Jerusalem's gay community on Monday celebrated a first of its kind Drag Queen race on high heels, in which 40 participants attempted to reach the finish line without falling.
The race was organized by Jerusalem's LGBT (Lesbian Gay Bisexual Transgender) student organization and partly funded by the municipality.
The event included participants from various cultural and political backgrounds said the organizers, including an Israeli soldier.
"This is what's so exciting about this, that the municipality supports this concept for the first time, it really gives the feeling of a home and finally we've moved centuries and we're going towards a better future," said "Lady Chocolate", a drag queen who lives in Tel Aviv.
"Lady Chocolate", a drag queen by night, serves as a soldier in the Israeli army by day, the organizers told Reuters.
An Arab-Israeli Drag Queen, named "Karma Sutra", and a former ultra-Orthodox Jew, named "Mishel LawBel", both well-known drag queens in Israel, were supposed to attend the event, but did not show up due to technical reasons, the organizers added.
In addition to the race, the participating drag queens performed musical numbers in front of a crowd of more than 250 spectators.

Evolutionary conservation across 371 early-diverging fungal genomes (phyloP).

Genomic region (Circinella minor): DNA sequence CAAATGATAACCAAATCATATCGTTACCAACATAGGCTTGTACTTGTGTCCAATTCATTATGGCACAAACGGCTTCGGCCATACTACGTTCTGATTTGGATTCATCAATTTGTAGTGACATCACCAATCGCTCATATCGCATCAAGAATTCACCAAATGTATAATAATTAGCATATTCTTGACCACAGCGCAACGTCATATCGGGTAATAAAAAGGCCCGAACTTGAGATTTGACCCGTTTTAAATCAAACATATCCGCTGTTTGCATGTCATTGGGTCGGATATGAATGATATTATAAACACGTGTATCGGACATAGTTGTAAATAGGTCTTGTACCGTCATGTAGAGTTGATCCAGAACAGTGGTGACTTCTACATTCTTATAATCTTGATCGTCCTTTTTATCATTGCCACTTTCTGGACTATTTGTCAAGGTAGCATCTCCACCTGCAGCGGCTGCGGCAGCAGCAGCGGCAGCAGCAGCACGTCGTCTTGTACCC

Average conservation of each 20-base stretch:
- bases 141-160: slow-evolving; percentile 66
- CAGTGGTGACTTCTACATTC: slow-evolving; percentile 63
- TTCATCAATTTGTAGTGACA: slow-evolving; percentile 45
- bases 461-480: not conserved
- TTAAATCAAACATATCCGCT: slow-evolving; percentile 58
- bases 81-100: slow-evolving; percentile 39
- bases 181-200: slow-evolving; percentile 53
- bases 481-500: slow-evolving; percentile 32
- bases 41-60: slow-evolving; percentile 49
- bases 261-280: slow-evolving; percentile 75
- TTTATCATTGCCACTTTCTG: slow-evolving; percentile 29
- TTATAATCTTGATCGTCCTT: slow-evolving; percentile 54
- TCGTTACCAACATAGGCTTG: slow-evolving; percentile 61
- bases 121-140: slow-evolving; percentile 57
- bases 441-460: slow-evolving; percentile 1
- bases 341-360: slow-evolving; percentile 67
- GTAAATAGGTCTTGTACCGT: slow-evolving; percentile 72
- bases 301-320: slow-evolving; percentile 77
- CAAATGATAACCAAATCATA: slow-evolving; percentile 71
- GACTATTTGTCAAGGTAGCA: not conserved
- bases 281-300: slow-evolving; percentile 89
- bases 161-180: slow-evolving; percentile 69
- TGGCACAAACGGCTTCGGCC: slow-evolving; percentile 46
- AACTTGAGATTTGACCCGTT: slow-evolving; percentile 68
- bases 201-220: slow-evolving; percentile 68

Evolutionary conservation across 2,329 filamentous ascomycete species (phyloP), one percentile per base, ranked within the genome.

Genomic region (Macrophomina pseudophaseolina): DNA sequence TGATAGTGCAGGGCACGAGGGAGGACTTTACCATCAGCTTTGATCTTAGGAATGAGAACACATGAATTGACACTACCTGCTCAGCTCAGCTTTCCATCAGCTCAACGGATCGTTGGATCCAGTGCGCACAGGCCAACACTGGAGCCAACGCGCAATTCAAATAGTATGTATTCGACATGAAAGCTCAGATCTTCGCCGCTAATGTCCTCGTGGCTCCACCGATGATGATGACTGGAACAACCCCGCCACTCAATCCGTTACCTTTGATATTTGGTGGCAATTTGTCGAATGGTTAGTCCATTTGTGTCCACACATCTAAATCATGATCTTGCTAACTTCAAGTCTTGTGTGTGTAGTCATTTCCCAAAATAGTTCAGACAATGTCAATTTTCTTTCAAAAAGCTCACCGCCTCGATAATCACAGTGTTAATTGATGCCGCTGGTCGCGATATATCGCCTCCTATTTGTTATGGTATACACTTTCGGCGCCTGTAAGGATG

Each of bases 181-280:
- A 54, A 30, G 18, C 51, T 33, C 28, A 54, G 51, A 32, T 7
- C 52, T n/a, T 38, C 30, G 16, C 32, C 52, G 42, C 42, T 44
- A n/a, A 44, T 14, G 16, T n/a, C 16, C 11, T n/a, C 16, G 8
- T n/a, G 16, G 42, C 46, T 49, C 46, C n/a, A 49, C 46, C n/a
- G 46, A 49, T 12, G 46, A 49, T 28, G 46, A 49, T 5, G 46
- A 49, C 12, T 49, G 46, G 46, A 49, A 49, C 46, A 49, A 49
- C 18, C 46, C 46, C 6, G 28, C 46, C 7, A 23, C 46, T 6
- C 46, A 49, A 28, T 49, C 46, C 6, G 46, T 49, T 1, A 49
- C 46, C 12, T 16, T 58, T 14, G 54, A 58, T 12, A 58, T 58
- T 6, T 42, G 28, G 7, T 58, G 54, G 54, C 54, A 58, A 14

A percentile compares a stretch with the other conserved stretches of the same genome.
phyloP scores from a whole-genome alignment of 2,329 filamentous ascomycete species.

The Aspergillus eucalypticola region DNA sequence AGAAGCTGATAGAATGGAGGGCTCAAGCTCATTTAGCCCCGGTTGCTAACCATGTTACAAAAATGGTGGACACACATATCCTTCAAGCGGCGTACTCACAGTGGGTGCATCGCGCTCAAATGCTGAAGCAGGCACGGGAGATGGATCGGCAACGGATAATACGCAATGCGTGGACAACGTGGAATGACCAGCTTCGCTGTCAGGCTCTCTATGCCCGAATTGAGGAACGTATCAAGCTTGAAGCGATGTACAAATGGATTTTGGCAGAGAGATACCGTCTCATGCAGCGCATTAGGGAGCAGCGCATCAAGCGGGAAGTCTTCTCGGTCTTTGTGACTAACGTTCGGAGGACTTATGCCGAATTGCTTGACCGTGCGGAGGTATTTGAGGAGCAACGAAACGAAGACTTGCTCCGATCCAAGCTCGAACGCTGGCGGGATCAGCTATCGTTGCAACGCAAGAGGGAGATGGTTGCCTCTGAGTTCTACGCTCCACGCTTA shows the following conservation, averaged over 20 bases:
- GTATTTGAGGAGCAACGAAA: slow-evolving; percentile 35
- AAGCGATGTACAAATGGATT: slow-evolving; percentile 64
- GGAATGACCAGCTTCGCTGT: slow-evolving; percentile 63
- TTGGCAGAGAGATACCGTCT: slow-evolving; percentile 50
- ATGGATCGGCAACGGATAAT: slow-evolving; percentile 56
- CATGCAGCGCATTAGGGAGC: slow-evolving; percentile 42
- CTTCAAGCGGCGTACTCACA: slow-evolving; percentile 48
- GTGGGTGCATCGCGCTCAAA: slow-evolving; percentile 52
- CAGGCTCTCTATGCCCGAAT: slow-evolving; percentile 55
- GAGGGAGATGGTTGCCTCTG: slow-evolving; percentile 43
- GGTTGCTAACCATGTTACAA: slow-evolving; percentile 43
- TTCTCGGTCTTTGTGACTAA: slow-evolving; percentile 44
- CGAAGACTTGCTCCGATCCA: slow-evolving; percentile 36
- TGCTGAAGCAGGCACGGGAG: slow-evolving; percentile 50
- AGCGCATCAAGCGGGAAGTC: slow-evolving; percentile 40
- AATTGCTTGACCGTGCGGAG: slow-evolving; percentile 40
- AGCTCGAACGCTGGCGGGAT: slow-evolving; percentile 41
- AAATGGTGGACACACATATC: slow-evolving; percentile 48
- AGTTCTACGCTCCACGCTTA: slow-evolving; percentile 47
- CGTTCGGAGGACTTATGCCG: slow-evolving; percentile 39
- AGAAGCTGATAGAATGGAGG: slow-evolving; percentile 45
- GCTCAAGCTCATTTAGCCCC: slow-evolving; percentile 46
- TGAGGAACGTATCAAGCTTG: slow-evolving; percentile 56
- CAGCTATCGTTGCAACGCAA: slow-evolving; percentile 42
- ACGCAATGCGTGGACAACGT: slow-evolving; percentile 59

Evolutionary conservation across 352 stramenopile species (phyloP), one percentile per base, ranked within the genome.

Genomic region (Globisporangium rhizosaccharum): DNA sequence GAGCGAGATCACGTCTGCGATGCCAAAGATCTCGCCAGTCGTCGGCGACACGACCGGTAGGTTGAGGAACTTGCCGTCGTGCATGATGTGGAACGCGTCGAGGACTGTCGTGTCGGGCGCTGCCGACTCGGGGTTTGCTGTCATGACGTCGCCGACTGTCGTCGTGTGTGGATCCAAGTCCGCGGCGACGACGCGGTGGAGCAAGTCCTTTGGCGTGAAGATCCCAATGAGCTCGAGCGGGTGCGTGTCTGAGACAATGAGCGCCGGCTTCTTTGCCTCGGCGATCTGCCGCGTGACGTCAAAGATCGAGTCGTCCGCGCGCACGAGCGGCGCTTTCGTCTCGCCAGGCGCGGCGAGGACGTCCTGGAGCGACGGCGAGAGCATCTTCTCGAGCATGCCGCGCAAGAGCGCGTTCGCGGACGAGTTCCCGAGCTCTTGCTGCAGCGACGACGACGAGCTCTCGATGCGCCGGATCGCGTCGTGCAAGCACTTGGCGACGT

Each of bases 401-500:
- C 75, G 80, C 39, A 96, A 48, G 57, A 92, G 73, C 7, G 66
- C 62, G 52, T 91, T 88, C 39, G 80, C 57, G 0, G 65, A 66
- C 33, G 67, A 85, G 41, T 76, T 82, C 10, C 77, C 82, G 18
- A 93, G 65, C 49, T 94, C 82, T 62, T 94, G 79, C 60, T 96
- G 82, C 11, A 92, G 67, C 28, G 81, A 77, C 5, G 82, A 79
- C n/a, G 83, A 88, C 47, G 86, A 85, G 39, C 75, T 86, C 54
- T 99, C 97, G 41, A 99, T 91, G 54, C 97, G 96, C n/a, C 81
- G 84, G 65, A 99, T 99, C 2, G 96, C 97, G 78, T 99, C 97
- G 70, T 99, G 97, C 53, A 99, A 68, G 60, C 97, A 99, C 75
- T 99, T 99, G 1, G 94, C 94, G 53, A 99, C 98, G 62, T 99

"(I am) very excited, very happy. I'm a native. I was born in Jerusalem. I still live in Jerusalem and it's so fun to see this happening in this city. It's about time," said drag queen "Bella to die for", who has a day job at Jerusalem's market "Mahane Yehuda".
Leshem Brosh, one of the organizers, said the event exposed an unfamiliar side of Jerusalem, usually known for its ultra-Orthodox Jewish community.
"I think it's very important that the event is happening, specially here. Jerusalem is the capital of Israel. Our congress, the Knesset, is here. It's important for the people of this city that they will realize that there is a massive mature gay community as well. It is not an ultra-Orthodox city. We have gay people in the city as well," said Leshem Brosh, one of the organizers, who works for the LGBT student organization in Jerusalem.
The organizers faced difficulties in producing the event, Brosh said, as religious parties in the municipality objected the event and tried to prevent it from taking place.
"I'm really surprised, that it's the first time happening in Jerusalem. Because Jerusalem is very open for all the communities, for all colors, for all kinds. In Israel we love all the people. We love people because they are people," said Asaf, a visitor from the Tel Aviv.
Past pride parades in the holy city, sacred for the three monotheistic religions, have seen anti-gay protests and violence. In 2005, an ultra-Orthodox Jew stabbed and wounded three participants.
But in recent years the march passed off in a sea of balloons, banners and rainbow flags without any opposition or incident, despite the city's conservative reputation.